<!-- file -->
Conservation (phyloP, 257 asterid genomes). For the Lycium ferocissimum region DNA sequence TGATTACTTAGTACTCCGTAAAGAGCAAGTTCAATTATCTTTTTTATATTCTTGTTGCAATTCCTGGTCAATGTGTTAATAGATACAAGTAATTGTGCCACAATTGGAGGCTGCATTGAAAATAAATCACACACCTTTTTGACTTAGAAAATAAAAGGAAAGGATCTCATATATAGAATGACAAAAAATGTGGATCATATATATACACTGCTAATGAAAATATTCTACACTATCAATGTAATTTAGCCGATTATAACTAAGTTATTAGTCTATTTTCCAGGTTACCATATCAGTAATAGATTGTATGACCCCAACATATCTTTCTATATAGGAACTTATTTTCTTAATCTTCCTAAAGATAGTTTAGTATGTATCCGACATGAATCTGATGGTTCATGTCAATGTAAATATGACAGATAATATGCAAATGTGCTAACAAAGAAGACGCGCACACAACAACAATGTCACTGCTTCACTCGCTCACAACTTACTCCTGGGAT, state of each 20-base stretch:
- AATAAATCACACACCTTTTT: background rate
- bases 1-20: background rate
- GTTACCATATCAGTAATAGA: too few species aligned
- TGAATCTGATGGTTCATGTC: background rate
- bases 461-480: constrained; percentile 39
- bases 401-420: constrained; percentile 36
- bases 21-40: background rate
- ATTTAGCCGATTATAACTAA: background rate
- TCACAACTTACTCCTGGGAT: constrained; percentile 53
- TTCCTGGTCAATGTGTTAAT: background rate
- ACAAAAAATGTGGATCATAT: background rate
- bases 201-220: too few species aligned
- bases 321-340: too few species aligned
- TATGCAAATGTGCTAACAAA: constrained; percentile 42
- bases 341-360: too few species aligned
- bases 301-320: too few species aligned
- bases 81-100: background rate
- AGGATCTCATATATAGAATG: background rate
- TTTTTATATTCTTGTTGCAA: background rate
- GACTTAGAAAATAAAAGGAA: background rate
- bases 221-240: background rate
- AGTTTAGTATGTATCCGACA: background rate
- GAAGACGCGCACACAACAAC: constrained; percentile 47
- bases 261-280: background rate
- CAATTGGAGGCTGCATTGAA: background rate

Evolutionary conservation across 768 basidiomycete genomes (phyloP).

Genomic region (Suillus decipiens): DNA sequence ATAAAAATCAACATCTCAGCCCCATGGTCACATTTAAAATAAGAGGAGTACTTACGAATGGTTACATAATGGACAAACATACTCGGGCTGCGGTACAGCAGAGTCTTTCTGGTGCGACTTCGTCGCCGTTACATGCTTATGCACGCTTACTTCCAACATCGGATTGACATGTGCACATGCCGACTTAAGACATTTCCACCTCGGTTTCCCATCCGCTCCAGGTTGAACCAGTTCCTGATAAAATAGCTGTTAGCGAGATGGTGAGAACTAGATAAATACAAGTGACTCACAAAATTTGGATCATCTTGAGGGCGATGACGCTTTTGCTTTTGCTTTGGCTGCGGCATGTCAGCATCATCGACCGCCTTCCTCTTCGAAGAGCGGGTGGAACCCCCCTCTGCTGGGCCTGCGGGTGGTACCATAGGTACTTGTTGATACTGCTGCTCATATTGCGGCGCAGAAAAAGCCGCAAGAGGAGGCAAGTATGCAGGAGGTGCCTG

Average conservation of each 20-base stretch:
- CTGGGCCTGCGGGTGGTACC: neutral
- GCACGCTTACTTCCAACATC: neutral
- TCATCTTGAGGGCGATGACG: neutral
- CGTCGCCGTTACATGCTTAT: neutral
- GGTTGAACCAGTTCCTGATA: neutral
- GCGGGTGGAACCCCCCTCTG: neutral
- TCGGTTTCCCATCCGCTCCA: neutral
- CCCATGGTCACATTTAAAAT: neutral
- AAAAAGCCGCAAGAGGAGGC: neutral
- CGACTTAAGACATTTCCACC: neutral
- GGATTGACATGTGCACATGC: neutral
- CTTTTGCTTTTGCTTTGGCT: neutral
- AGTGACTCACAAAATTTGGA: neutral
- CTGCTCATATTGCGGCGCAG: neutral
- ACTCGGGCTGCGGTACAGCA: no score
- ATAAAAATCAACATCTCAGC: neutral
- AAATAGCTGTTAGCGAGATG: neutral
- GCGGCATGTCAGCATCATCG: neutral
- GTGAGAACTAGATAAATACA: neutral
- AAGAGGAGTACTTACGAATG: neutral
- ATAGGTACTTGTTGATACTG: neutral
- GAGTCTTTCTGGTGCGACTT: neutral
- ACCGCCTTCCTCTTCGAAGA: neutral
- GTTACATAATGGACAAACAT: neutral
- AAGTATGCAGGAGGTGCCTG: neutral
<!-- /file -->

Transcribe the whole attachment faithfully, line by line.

Conservation (phyloP, 257 asterid genomes). For the Lycium ferocissimum region DNA sequence TGATTACTTAGTACTCCGTAAAGAGCAAGTTCAATTATCTTTTTTATATTCTTGTTGCAATTCCTGGTCAATGTGTTAATAGATACAAGTAATTGTGCCACAATTGGAGGCTGCATTGAAAATAAATCACACACCTTTTTGACTTAGAAAATAAAAGGAAAGGATCTCATATATAGAATGACAAAAAATGTGGATCATATATATACACTGCTAATGAAAATATTCTACACTATCAATGTAATTTAGCCGATTATAACTAAGTTATTAGTCTATTTTCCAGGTTACCATATCAGTAATAGATTGTATGACCCCAACATATCTTTCTATATAGGAACTTATTTTCTTAATCTTCCTAAAGATAGTTTAGTATGTATCCGACATGAATCTGATGGTTCATGTCAATGTAAATATGACAGATAATATGCAAATGTGCTAACAAAGAAGACGCGCACACAACAACAATGTCACTGCTTCACTCGCTCACAACTTACTCCTGGGAT, state of each 20-base stretch:
- AATAAATCACACACCTTTTT: background rate
- bases 1-20: background rate
- GTTACCATATCAGTAATAGA: too few species aligned
- TGAATCTGATGGTTCATGTC: background rate
- bases 461-480: constrained; percentile 39
- bases 401-420: constrained; percentile 36
- bases 21-40: background rate
- ATTTAGCCGATTATAACTAA: background rate
- TCACAACTTACTCCTGGGAT: constrained; percentile 53
- TTCCTGGTCAATGTGTTAAT: background rate
- ACAAAAAATGTGGATCATAT: background rate
- bases 201-220: too few species aligned
- bases 321-340: too few species aligned
- TATGCAAATGTGCTAACAAA: constrained; percentile 42
- bases 341-360: too few species aligned
- bases 301-320: too few species aligned
- bases 81-100: background rate
- AGGATCTCATATATAGAATG: background rate
- TTTTTATATTCTTGTTGCAA: background rate
- GACTTAGAAAATAAAAGGAA: background rate
- bases 221-240: background rate
- AGTTTAGTATGTATCCGACA: background rate
- GAAGACGCGCACACAACAAC: constrained; percentile 47
- bases 261-280: background rate
- CAATTGGAGGCTGCATTGAA: background rate

Evolutionary conservation across 768 basidiomycete genomes (phyloP).

Genomic region (Suillus decipiens): DNA sequence ATAAAAATCAACATCTCAGCCCCATGGTCACATTTAAAATAAGAGGAGTACTTACGAATGGTTACATAATGGACAAACATACTCGGGCTGCGGTACAGCAGAGTCTTTCTGGTGCGACTTCGTCGCCGTTACATGCTTATGCACGCTTACTTCCAACATCGGATTGACATGTGCACATGCCGACTTAAGACATTTCCACCTCGGTTTCCCATCCGCTCCAGGTTGAACCAGTTCCTGATAAAATAGCTGTTAGCGAGATGGTGAGAACTAGATAAATACAAGTGACTCACAAAATTTGGATCATCTTGAGGGCGATGACGCTTTTGCTTTTGCTTTGGCTGCGGCATGTCAGCATCATCGACCGCCTTCCTCTTCGAAGAGCGGGTGGAACCCCCCTCTGCTGGGCCTGCGGGTGGTACCATAGGTACTTGTTGATACTGCTGCTCATATTGCGGCGCAGAAAAAGCCGCAAGAGGAGGCAAGTATGCAGGAGGTGCCTG

Average conservation of each 20-base stretch:
- CTGGGCCTGCGGGTGGTACC: neutral
- GCACGCTTACTTCCAACATC: neutral
- TCATCTTGAGGGCGATGACG: neutral
- CGTCGCCGTTACATGCTTAT: neutral
- GGTTGAACCAGTTCCTGATA: neutral
- GCGGGTGGAACCCCCCTCTG: neutral
- TCGGTTTCCCATCCGCTCCA: neutral
- CCCATGGTCACATTTAAAAT: neutral
- AAAAAGCCGCAAGAGGAGGC: neutral
- CGACTTAAGACATTTCCACC: neutral
- GGATTGACATGTGCACATGC: neutral
- CTTTTGCTTTTGCTTTGGCT: neutral
- AGTGACTCACAAAATTTGGA: neutral
- CTGCTCATATTGCGGCGCAG: neutral
- ACTCGGGCTGCGGTACAGCA: no score
- ATAAAAATCAACATCTCAGC: neutral
- AAATAGCTGTTAGCGAGATG: neutral
- GCGGCATGTCAGCATCATCG: neutral
- GTGAGAACTAGATAAATACA: neutral
- AAGAGGAGTACTTACGAATG: neutral
- ATAGGTACTTGTTGATACTG: neutral
- GAGTCTTTCTGGTGCGACTT: neutral
- ACCGCCTTCCTCTTCGAAGA: neutral
- GTTACATAATGGACAAACAT: neutral
- AAGTATGCAGGAGGTGCCTG: neutral